Should I remortgage my home?
The main reason to remortgage your home is to save money on your monthly payments. There are a few instances when you should not remortgage. If you would have to pay a penalty or early repayment charge for leaving your current lender or if interest rates have gone up.
What information is required to remortgage?
As you already have a mortgage we would ask for full details of this, to include, mortgage balance, remaining term and monthly payment along with current interest rate and confirmation of when your product expires so that we can avoid any penalties. In addition, we would need full details of your income and expenditure and a copy of your credit report to check the conduct and balances of all credit commitments you have now and those in the past. By obtaining all this your chances of success are higher and we can manage your expectations from the outset.
Have your paperwork ready
All mortgage lenders will request income verification when applying for a mortgage. The amount of documentation required can vary depending on lender.
For all mortgage applicants we ask for the same checklist of information.
- Latest 3 Months Payslips
- Latest P60
- Last 3 months bank statements showing income and expenditure
- Last 3 Years Accounts / Tax Returns / Tax Calculations (if self employed)
- Evidence of ID (Passport and Driving Licence if both held)
- Proof of Address (Utility Bills / Bank Statements – usually dated within last 3 months)
- Proof of deposit (if applicable)
Credit Report – we ask all clients to provide us with a credit report as this will give us a clear picture of your financial standing. Your report should show us current and previous loans, credit cards, overdrafts, mortgages for the last 6 years. This will help us make an accurate application which increases our chances of success.
There are several providers you can obtain a report from some of which are free and others you may have to pay for after an initial free period:
We would tend to recommend using any of the following as they provide a more comprehensive report with your details:
Sometimes there may be an entry on your credit file that you are unaware of which can have a negative effect on your file and affect who we can apply to. In obtaining your report we can find this out now before applying for a mortgage.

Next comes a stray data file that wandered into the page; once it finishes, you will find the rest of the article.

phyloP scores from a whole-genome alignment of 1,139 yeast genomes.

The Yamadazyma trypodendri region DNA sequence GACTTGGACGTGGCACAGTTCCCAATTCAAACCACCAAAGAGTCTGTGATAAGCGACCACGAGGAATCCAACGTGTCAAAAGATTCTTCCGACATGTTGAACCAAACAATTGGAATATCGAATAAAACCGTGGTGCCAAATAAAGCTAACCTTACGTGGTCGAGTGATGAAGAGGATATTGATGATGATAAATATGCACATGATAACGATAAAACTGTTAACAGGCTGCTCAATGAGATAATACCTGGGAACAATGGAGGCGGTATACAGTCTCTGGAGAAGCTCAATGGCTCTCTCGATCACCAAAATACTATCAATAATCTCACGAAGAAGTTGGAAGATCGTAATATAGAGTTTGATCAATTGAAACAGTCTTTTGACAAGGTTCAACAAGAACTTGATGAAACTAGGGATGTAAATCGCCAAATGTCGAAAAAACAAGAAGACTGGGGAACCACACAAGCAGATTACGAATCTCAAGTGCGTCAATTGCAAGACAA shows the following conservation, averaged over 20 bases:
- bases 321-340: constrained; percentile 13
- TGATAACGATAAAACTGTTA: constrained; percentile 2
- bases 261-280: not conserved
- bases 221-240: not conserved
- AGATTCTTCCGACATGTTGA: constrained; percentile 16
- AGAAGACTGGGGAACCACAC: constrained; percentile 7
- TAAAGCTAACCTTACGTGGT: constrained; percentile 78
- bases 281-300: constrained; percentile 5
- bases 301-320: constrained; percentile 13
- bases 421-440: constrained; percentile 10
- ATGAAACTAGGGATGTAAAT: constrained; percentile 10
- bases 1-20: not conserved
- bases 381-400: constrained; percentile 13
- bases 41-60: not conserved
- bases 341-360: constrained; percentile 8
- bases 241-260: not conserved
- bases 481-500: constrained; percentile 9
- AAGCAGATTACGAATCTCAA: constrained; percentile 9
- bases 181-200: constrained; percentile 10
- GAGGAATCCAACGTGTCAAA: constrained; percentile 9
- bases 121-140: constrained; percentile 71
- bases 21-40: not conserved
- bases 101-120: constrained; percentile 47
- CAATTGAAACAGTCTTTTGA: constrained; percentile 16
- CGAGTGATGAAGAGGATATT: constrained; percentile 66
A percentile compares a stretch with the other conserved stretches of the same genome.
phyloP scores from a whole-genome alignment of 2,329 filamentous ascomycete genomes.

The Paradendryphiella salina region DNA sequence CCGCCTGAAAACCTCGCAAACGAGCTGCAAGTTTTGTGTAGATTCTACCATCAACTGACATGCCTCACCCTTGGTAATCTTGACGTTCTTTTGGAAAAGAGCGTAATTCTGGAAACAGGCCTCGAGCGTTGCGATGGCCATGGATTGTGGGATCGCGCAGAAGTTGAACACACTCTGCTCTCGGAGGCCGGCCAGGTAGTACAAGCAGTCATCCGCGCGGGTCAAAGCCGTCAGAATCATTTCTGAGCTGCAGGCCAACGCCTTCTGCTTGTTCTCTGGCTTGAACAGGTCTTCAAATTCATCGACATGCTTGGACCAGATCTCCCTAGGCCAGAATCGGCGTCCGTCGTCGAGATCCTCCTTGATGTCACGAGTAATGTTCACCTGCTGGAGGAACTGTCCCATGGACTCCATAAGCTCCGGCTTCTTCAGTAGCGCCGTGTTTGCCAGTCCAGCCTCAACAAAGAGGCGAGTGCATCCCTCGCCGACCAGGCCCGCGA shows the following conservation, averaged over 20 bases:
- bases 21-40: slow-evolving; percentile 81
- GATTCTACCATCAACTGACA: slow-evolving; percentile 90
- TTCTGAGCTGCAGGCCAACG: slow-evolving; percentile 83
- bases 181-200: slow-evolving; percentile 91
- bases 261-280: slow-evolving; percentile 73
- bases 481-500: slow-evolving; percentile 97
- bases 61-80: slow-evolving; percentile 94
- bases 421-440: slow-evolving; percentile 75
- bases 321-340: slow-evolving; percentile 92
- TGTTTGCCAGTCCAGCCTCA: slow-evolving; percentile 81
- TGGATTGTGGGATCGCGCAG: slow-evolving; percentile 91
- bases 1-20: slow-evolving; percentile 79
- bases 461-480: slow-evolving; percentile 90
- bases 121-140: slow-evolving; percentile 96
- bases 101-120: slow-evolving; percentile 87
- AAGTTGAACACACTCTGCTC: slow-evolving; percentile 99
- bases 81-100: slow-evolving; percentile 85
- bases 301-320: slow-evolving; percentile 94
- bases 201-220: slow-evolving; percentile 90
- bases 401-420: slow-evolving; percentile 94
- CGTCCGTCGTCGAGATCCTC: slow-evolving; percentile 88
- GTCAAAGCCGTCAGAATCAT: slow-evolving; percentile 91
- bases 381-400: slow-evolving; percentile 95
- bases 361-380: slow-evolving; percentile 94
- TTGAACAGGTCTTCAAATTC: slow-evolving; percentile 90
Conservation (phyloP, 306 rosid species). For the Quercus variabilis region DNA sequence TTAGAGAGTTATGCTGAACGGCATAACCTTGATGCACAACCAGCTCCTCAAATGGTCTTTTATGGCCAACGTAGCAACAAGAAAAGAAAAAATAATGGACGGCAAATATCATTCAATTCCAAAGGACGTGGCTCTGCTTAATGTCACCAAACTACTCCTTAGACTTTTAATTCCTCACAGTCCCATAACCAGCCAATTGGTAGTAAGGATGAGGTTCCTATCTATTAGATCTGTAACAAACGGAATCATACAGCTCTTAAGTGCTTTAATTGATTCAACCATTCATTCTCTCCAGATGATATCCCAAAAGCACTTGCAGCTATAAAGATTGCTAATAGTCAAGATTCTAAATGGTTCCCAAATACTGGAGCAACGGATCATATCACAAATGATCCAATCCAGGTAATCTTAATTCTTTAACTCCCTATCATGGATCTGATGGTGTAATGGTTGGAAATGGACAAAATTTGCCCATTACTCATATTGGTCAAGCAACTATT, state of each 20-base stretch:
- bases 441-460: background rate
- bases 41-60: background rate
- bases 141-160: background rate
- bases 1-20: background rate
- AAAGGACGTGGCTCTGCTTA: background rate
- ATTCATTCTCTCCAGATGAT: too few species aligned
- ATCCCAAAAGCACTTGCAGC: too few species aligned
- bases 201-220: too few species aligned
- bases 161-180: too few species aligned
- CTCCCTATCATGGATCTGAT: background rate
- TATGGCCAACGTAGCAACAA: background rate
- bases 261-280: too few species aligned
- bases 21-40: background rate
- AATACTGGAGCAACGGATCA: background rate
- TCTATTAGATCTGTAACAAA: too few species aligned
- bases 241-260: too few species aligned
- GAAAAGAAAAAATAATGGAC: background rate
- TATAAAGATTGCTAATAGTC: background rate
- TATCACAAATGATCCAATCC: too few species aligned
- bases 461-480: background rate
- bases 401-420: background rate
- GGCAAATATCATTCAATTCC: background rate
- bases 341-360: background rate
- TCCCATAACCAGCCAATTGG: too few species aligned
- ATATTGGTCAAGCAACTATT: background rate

Lenders reserve the right to ask for some further documents, but these core ones are likely to be the minimum requirements.
Key Factors that will improve your chance of success:
Register on the electoral roll
A lender needs to be able to establish where you live. Being present on the electoral roll will improve your credit score. To add yourself to the electoral roll you can go to:
When applying for a mortgage a lender may ask to see your bank statements to establish spending patterns. Lenders could be concerned if you are always in your overdraft as this may suggest that a mortgage commitment is unaffordable, particularly if an applicant was living at home for example. In conducting your bank account well it demonstrates you have a good understanding of managing your money which lenders would consider a positive. Lenders will also pay attention to what you spend your money on – such as online gambling,
Managing existing commitments
It is important that any commitments you have are well managed. For example, if you have a credit card ensure the balance remains within your agreed limits and do have a direct debit in place for collection of minimum payments. Late payments on credit commitments can reduce your credit score.
Avoid applying for credit
If possible avoid applying for credit of any kind for a minimum of 3 months when considering applying for a mortgage. Regular activity on your credit file along with increasing balances will reduce your score and also how much you may be able to borrow. Especially try to avoid payday loans, mortgage lenders take a dim view where these are present within 12 months of applying for a mortgage. They will lower your credit score and in some cases, lenders will decline your application as a result of having one previously.